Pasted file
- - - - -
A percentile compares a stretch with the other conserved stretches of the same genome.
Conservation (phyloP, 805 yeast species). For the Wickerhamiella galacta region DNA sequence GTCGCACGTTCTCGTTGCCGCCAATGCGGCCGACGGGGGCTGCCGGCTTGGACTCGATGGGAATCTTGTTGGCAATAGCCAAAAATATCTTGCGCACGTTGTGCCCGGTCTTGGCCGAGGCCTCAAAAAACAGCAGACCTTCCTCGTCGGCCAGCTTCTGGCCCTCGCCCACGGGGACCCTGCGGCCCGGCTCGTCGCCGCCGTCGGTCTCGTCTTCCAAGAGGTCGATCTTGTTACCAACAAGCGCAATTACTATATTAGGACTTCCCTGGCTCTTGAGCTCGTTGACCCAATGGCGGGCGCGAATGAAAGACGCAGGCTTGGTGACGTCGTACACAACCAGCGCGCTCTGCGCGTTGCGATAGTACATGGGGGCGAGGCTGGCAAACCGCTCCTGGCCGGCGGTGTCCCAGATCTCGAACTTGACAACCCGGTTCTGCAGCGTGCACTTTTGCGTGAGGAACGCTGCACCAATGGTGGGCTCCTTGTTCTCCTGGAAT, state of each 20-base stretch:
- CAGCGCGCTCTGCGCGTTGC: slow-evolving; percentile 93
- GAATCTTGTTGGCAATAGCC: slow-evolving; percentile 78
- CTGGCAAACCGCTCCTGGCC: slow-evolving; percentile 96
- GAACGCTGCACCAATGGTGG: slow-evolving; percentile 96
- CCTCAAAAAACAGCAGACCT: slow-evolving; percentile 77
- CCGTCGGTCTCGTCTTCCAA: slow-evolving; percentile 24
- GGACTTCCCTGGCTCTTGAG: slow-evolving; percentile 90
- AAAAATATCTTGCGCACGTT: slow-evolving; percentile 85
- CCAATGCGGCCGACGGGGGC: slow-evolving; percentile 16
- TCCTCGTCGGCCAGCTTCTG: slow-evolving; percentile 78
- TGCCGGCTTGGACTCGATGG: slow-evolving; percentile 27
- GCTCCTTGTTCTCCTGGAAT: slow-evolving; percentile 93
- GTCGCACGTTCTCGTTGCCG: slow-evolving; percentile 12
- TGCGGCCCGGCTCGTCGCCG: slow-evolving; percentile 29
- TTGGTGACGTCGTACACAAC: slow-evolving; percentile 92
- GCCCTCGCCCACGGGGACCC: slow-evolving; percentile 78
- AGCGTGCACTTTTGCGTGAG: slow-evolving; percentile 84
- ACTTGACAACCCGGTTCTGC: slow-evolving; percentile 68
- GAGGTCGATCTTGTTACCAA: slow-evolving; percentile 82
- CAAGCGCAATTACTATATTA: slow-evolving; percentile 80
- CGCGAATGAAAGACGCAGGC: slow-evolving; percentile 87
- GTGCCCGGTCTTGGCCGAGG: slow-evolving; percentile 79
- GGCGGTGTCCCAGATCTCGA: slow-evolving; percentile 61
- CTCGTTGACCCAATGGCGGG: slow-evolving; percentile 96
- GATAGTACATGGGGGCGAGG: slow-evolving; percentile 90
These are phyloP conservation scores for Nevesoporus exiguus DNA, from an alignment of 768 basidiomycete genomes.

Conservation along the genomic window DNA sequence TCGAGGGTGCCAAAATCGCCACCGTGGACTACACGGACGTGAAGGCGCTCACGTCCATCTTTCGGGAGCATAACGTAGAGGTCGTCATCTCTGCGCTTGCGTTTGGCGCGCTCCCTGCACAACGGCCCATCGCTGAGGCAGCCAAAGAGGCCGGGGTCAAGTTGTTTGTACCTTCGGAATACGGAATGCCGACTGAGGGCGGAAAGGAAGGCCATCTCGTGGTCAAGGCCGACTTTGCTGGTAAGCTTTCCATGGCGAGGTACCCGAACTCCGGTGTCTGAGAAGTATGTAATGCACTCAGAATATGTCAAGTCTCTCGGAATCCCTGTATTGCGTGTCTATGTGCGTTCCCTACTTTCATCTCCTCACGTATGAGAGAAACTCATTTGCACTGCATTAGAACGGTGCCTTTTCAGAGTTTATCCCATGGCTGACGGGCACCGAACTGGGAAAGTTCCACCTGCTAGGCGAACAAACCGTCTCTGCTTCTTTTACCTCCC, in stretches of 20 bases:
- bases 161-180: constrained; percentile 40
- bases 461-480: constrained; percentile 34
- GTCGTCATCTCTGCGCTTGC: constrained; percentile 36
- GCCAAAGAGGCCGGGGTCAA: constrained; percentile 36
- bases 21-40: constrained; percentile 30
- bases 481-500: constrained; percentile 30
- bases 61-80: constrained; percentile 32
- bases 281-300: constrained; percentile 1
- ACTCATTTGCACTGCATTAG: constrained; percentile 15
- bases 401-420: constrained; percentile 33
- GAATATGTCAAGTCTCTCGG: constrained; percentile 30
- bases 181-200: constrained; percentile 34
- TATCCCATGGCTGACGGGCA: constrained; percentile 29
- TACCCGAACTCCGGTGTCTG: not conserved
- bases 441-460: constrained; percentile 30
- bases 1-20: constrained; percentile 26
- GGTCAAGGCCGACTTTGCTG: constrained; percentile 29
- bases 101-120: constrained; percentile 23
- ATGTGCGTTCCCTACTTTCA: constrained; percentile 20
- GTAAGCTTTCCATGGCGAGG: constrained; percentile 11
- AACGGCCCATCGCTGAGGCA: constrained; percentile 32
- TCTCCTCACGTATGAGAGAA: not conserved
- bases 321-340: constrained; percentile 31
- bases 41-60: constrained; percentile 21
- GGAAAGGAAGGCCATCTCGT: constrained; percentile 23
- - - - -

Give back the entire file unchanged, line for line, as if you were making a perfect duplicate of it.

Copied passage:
A percentile compares a stretch with the other conserved stretches of the same genome.
Conservation (phyloP, 805 yeast species). For the Wickerhamiella galacta region DNA sequence GTCGCACGTTCTCGTTGCCGCCAATGCGGCCGACGGGGGCTGCCGGCTTGGACTCGATGGGAATCTTGTTGGCAATAGCCAAAAATATCTTGCGCACGTTGTGCCCGGTCTTGGCCGAGGCCTCAAAAAACAGCAGACCTTCCTCGTCGGCCAGCTTCTGGCCCTCGCCCACGGGGACCCTGCGGCCCGGCTCGTCGCCGCCGTCGGTCTCGTCTTCCAAGAGGTCGATCTTGTTACCAACAAGCGCAATTACTATATTAGGACTTCCCTGGCTCTTGAGCTCGTTGACCCAATGGCGGGCGCGAATGAAAGACGCAGGCTTGGTGACGTCGTACACAACCAGCGCGCTCTGCGCGTTGCGATAGTACATGGGGGCGAGGCTGGCAAACCGCTCCTGGCCGGCGGTGTCCCAGATCTCGAACTTGACAACCCGGTTCTGCAGCGTGCACTTTTGCGTGAGGAACGCTGCACCAATGGTGGGCTCCTTGTTCTCCTGGAAT, state of each 20-base stretch:
- CAGCGCGCTCTGCGCGTTGC: slow-evolving; percentile 93
- GAATCTTGTTGGCAATAGCC: slow-evolving; percentile 78
- CTGGCAAACCGCTCCTGGCC: slow-evolving; percentile 96
- GAACGCTGCACCAATGGTGG: slow-evolving; percentile 96
- CCTCAAAAAACAGCAGACCT: slow-evolving; percentile 77
- CCGTCGGTCTCGTCTTCCAA: slow-evolving; percentile 24
- GGACTTCCCTGGCTCTTGAG: slow-evolving; percentile 90
- AAAAATATCTTGCGCACGTT: slow-evolving; percentile 85
- CCAATGCGGCCGACGGGGGC: slow-evolving; percentile 16
- TCCTCGTCGGCCAGCTTCTG: slow-evolving; percentile 78
- TGCCGGCTTGGACTCGATGG: slow-evolving; percentile 27
- GCTCCTTGTTCTCCTGGAAT: slow-evolving; percentile 93
- GTCGCACGTTCTCGTTGCCG: slow-evolving; percentile 12
- TGCGGCCCGGCTCGTCGCCG: slow-evolving; percentile 29
- TTGGTGACGTCGTACACAAC: slow-evolving; percentile 92
- GCCCTCGCCCACGGGGACCC: slow-evolving; percentile 78
- AGCGTGCACTTTTGCGTGAG: slow-evolving; percentile 84
- ACTTGACAACCCGGTTCTGC: slow-evolving; percentile 68
- GAGGTCGATCTTGTTACCAA: slow-evolving; percentile 82
- CAAGCGCAATTACTATATTA: slow-evolving; percentile 80
- CGCGAATGAAAGACGCAGGC: slow-evolving; percentile 87
- GTGCCCGGTCTTGGCCGAGG: slow-evolving; percentile 79
- GGCGGTGTCCCAGATCTCGA: slow-evolving; percentile 61
- CTCGTTGACCCAATGGCGGG: slow-evolving; percentile 96
- GATAGTACATGGGGGCGAGG: slow-evolving; percentile 90
These are phyloP conservation scores for Nevesoporus exiguus DNA, from an alignment of 768 basidiomycete genomes.

Conservation along the genomic window DNA sequence TCGAGGGTGCCAAAATCGCCACCGTGGACTACACGGACGTGAAGGCGCTCACGTCCATCTTTCGGGAGCATAACGTAGAGGTCGTCATCTCTGCGCTTGCGTTTGGCGCGCTCCCTGCACAACGGCCCATCGCTGAGGCAGCCAAAGAGGCCGGGGTCAAGTTGTTTGTACCTTCGGAATACGGAATGCCGACTGAGGGCGGAAAGGAAGGCCATCTCGTGGTCAAGGCCGACTTTGCTGGTAAGCTTTCCATGGCGAGGTACCCGAACTCCGGTGTCTGAGAAGTATGTAATGCACTCAGAATATGTCAAGTCTCTCGGAATCCCTGTATTGCGTGTCTATGTGCGTTCCCTACTTTCATCTCCTCACGTATGAGAGAAACTCATTTGCACTGCATTAGAACGGTGCCTTTTCAGAGTTTATCCCATGGCTGACGGGCACCGAACTGGGAAAGTTCCACCTGCTAGGCGAACAAACCGTCTCTGCTTCTTTTACCTCCC, in stretches of 20 bases:
- bases 161-180: constrained; percentile 40
- bases 461-480: constrained; percentile 34
- GTCGTCATCTCTGCGCTTGC: constrained; percentile 36
- GCCAAAGAGGCCGGGGTCAA: constrained; percentile 36
- bases 21-40: constrained; percentile 30
- bases 481-500: constrained; percentile 30
- bases 61-80: constrained; percentile 32
- bases 281-300: constrained; percentile 1
- ACTCATTTGCACTGCATTAG: constrained; percentile 15
- bases 401-420: constrained; percentile 33
- GAATATGTCAAGTCTCTCGG: constrained; percentile 30
- bases 181-200: constrained; percentile 34
- TATCCCATGGCTGACGGGCA: constrained; percentile 29
- TACCCGAACTCCGGTGTCTG: not conserved
- bases 441-460: constrained; percentile 30
- bases 1-20: constrained; percentile 26
- GGTCAAGGCCGACTTTGCTG: constrained; percentile 29
- bases 101-120: constrained; percentile 23
- ATGTGCGTTCCCTACTTTCA: constrained; percentile 20
- GTAAGCTTTCCATGGCGAGG: constrained; percentile 11
- AACGGCCCATCGCTGAGGCA: constrained; percentile 32
- TCTCCTCACGTATGAGAGAA: not conserved
- bases 321-340: constrained; percentile 31
- bases 41-60: constrained; percentile 21
- GGAAAGGAAGGCCATCTCGT: constrained; percentile 23